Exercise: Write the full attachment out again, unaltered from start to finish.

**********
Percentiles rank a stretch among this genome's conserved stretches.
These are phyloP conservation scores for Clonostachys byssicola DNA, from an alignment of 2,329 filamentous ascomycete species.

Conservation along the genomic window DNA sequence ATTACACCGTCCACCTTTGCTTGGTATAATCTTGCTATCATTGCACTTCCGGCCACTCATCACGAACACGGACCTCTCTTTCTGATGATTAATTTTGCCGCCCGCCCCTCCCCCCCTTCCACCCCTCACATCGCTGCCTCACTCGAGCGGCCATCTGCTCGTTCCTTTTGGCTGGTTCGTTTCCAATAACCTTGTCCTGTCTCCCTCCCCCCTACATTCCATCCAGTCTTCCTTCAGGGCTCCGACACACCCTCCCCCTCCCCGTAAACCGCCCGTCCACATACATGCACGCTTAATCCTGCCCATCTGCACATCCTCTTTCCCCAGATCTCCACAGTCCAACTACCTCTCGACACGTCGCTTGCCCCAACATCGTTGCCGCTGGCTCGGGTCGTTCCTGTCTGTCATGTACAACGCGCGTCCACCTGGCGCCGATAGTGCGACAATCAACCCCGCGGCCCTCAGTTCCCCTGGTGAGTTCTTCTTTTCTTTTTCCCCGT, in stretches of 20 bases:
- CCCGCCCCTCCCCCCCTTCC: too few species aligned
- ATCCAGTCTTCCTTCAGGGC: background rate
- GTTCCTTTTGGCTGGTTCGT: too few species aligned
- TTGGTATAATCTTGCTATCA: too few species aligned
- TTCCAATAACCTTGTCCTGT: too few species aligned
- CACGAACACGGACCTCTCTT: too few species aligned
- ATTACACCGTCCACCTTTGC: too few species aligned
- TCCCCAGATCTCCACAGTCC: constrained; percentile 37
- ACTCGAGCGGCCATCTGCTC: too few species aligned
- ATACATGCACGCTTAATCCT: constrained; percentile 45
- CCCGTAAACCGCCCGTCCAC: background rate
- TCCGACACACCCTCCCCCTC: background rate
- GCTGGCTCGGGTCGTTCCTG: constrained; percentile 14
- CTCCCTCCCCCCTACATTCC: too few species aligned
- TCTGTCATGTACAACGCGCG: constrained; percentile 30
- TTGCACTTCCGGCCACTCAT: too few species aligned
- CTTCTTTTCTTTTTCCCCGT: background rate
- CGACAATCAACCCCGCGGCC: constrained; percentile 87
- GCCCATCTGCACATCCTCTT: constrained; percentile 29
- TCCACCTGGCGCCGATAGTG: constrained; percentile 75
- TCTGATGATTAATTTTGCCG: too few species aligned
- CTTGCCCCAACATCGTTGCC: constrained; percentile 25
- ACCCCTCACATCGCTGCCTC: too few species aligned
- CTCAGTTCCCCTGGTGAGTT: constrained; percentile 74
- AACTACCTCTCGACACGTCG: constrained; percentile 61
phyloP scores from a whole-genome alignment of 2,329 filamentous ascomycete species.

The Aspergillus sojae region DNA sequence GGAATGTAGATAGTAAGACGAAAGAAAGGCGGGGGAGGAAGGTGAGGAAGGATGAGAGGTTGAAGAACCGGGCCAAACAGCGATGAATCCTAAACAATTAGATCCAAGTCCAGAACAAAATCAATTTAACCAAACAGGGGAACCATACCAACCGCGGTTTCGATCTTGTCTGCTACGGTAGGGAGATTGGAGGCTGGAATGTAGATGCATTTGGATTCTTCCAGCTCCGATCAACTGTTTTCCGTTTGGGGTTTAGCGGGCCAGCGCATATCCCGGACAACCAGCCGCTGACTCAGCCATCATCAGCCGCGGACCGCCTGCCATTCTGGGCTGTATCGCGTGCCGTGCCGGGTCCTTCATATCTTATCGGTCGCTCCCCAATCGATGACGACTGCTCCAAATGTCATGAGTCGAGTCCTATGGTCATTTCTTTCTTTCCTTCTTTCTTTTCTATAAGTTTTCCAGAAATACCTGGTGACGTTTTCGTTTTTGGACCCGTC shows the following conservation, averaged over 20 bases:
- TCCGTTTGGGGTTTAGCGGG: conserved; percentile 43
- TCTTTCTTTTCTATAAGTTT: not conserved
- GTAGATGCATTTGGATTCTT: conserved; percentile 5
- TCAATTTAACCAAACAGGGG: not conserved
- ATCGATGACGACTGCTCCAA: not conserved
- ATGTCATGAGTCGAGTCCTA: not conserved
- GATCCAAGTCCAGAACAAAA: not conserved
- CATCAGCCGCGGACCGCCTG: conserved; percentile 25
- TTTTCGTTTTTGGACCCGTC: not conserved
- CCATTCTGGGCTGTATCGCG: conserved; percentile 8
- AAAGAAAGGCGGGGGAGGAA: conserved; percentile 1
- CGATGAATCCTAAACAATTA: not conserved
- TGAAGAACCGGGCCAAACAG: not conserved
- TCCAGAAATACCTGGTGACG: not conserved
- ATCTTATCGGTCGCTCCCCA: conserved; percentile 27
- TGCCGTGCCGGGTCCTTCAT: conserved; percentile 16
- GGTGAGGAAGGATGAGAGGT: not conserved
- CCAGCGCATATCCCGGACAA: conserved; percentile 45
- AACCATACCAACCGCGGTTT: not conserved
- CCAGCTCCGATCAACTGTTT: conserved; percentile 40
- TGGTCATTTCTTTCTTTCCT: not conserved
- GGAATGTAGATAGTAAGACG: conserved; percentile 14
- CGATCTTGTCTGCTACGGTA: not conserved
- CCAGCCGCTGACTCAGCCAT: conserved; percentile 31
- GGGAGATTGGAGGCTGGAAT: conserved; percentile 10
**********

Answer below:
Percentiles rank a stretch among this genome's conserved stretches.
These are phyloP conservation scores for Clonostachys byssicola DNA, from an alignment of 2,329 filamentous ascomycete species.

Conservation along the genomic window DNA sequence ATTACACCGTCCACCTTTGCTTGGTATAATCTTGCTATCATTGCACTTCCGGCCACTCATCACGAACACGGACCTCTCTTTCTGATGATTAATTTTGCCGCCCGCCCCTCCCCCCCTTCCACCCCTCACATCGCTGCCTCACTCGAGCGGCCATCTGCTCGTTCCTTTTGGCTGGTTCGTTTCCAATAACCTTGTCCTGTCTCCCTCCCCCCTACATTCCATCCAGTCTTCCTTCAGGGCTCCGACACACCCTCCCCCTCCCCGTAAACCGCCCGTCCACATACATGCACGCTTAATCCTGCCCATCTGCACATCCTCTTTCCCCAGATCTCCACAGTCCAACTACCTCTCGACACGTCGCTTGCCCCAACATCGTTGCCGCTGGCTCGGGTCGTTCCTGTCTGTCATGTACAACGCGCGTCCACCTGGCGCCGATAGTGCGACAATCAACCCCGCGGCCCTCAGTTCCCCTGGTGAGTTCTTCTTTTCTTTTTCCCCGT, in stretches of 20 bases:
- CCCGCCCCTCCCCCCCTTCC: too few species aligned
- ATCCAGTCTTCCTTCAGGGC: background rate
- GTTCCTTTTGGCTGGTTCGT: too few species aligned
- TTGGTATAATCTTGCTATCA: too few species aligned
- TTCCAATAACCTTGTCCTGT: too few species aligned
- CACGAACACGGACCTCTCTT: too few species aligned
- ATTACACCGTCCACCTTTGC: too few species aligned
- TCCCCAGATCTCCACAGTCC: constrained; percentile 37
- ACTCGAGCGGCCATCTGCTC: too few species aligned
- ATACATGCACGCTTAATCCT: constrained; percentile 45
- CCCGTAAACCGCCCGTCCAC: background rate
- TCCGACACACCCTCCCCCTC: background rate
- GCTGGCTCGGGTCGTTCCTG: constrained; percentile 14
- CTCCCTCCCCCCTACATTCC: too few species aligned
- TCTGTCATGTACAACGCGCG: constrained; percentile 30
- TTGCACTTCCGGCCACTCAT: too few species aligned
- CTTCTTTTCTTTTTCCCCGT: background rate
- CGACAATCAACCCCGCGGCC: constrained; percentile 87
- GCCCATCTGCACATCCTCTT: constrained; percentile 29
- TCCACCTGGCGCCGATAGTG: constrained; percentile 75
- TCTGATGATTAATTTTGCCG: too few species aligned
- CTTGCCCCAACATCGTTGCC: constrained; percentile 25
- ACCCCTCACATCGCTGCCTC: too few species aligned
- CTCAGTTCCCCTGGTGAGTT: constrained; percentile 74
- AACTACCTCTCGACACGTCG: constrained; percentile 61
phyloP scores from a whole-genome alignment of 2,329 filamentous ascomycete species.

The Aspergillus sojae region DNA sequence GGAATGTAGATAGTAAGACGAAAGAAAGGCGGGGGAGGAAGGTGAGGAAGGATGAGAGGTTGAAGAACCGGGCCAAACAGCGATGAATCCTAAACAATTAGATCCAAGTCCAGAACAAAATCAATTTAACCAAACAGGGGAACCATACCAACCGCGGTTTCGATCTTGTCTGCTACGGTAGGGAGATTGGAGGCTGGAATGTAGATGCATTTGGATTCTTCCAGCTCCGATCAACTGTTTTCCGTTTGGGGTTTAGCGGGCCAGCGCATATCCCGGACAACCAGCCGCTGACTCAGCCATCATCAGCCGCGGACCGCCTGCCATTCTGGGCTGTATCGCGTGCCGTGCCGGGTCCTTCATATCTTATCGGTCGCTCCCCAATCGATGACGACTGCTCCAAATGTCATGAGTCGAGTCCTATGGTCATTTCTTTCTTTCCTTCTTTCTTTTCTATAAGTTTTCCAGAAATACCTGGTGACGTTTTCGTTTTTGGACCCGTC shows the following conservation, averaged over 20 bases:
- TCCGTTTGGGGTTTAGCGGG: conserved; percentile 43
- TCTTTCTTTTCTATAAGTTT: not conserved
- GTAGATGCATTTGGATTCTT: conserved; percentile 5
- TCAATTTAACCAAACAGGGG: not conserved
- ATCGATGACGACTGCTCCAA: not conserved
- ATGTCATGAGTCGAGTCCTA: not conserved
- GATCCAAGTCCAGAACAAAA: not conserved
- CATCAGCCGCGGACCGCCTG: conserved; percentile 25
- TTTTCGTTTTTGGACCCGTC: not conserved
- CCATTCTGGGCTGTATCGCG: conserved; percentile 8
- AAAGAAAGGCGGGGGAGGAA: conserved; percentile 1
- CGATGAATCCTAAACAATTA: not conserved
- TGAAGAACCGGGCCAAACAG: not conserved
- TCCAGAAATACCTGGTGACG: not conserved
- ATCTTATCGGTCGCTCCCCA: conserved; percentile 27
- TGCCGTGCCGGGTCCTTCAT: conserved; percentile 16
- GGTGAGGAAGGATGAGAGGT: not conserved
- CCAGCGCATATCCCGGACAA: conserved; percentile 45
- AACCATACCAACCGCGGTTT: not conserved
- CCAGCTCCGATCAACTGTTT: conserved; percentile 40
- TGGTCATTTCTTTCTTTCCT: not conserved
- GGAATGTAGATAGTAAGACG: conserved; percentile 14
- CGATCTTGTCTGCTACGGTA: not conserved
- CCAGCCGCTGACTCAGCCAT: conserved; percentile 31
- GGGAGATTGGAGGCTGGAAT: conserved; percentile 10